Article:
1. Voting for a pro-abortion politician when a plausible pro-life alternative exits constitutes material cooperation with intrinsic evil, and those Catholics who do so place themselves outside of the full communion of Christ’s Church and under the judgment of divine law. Persons in this condition should not receive Holy Communion until and unless they are reconciled to God in the Sacrament of Penance, lest they eat and drink their own condemnation.
2. Barack Obama, although we must always and everywhere disagree with him over abortion, has been duly elected the next President of the United States, and after he takes the Oath of Office next January 20th, he will hold legitimate authority in this nation. For this reason, we are obliged by Scriptural precept to pray for him and to cooperate with him whenever conscience does not bind us otherwise. Let us hope and pray that the responsibilities of the presidency and the grace of God will awaken in the conscience of this extraordinarily gifted man an awareness that the unholy slaughter of children in this nation is the greatest threat to the peace and security of the United States and constitutes a clear and present danger to the common good. In the time of President Obama’s service to our country, let us pray for him in the words of a prayer found in the Roman Missal:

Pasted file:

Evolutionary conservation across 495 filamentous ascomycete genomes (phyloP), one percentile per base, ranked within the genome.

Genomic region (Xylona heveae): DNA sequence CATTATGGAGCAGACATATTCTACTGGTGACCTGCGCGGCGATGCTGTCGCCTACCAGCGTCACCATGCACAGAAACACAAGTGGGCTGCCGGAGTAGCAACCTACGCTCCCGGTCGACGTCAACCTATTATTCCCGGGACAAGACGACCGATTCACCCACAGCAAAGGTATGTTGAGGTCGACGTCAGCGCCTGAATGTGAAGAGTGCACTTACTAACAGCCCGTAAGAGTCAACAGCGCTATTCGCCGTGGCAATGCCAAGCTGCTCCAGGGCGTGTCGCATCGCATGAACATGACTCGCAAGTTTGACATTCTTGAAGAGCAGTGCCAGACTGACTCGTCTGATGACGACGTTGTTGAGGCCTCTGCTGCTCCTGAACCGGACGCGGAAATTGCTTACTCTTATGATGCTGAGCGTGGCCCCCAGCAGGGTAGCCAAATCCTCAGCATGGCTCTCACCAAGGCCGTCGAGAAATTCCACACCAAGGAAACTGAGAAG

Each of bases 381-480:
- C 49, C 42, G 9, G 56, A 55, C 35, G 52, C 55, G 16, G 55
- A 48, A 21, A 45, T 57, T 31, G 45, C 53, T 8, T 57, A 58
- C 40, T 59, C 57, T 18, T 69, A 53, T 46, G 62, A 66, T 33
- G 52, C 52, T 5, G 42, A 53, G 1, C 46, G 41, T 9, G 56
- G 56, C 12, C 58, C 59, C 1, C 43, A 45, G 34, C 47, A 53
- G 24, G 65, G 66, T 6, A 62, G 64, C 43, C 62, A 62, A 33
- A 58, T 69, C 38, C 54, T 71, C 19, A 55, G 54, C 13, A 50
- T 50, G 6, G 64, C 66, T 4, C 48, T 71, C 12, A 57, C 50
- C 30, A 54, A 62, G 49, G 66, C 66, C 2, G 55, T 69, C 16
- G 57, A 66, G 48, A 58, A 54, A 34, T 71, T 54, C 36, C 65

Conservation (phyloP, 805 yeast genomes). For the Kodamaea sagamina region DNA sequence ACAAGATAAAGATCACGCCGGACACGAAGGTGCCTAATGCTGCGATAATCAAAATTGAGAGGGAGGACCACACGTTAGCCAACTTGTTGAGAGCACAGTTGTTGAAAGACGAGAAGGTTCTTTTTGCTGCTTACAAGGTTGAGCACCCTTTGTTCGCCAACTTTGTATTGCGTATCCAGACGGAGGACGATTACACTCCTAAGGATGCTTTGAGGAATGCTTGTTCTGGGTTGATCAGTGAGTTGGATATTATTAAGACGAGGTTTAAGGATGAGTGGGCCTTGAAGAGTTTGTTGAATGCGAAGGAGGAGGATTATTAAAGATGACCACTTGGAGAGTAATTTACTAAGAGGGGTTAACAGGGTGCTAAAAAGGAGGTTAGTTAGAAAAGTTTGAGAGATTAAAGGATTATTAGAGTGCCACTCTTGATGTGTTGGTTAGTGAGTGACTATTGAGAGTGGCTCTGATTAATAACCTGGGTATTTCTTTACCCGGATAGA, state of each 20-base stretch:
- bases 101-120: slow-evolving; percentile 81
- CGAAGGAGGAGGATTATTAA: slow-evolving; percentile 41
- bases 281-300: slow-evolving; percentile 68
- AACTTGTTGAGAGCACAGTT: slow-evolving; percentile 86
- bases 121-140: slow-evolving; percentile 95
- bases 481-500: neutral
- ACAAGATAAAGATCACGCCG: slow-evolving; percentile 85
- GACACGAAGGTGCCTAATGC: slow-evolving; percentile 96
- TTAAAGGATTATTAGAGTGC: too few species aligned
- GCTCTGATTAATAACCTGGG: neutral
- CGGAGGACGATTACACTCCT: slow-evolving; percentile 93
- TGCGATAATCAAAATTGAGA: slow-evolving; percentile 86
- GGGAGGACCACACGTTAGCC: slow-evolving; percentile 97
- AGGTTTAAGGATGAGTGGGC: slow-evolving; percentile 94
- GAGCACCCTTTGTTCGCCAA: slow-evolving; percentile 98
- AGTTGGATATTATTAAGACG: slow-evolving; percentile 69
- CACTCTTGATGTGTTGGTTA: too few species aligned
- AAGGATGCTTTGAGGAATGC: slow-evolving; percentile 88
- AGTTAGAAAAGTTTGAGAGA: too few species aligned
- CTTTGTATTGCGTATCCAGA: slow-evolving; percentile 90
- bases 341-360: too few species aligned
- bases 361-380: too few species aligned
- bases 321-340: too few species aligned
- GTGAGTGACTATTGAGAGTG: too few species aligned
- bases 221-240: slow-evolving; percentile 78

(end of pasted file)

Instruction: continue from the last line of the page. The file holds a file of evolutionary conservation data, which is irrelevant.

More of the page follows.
God our Father, all earthly powers must serve you. Help our President-elect, Barack Obama, to fulfill his responsibilities worthily and well. By honoring and striving to please you at all times, may he secure peace and freedom for the people entrusted to him. We ask this through Our Lord Jesus Christ, your Son, who lives and reigns with you and the Holy Spirit, one God for ever and ever.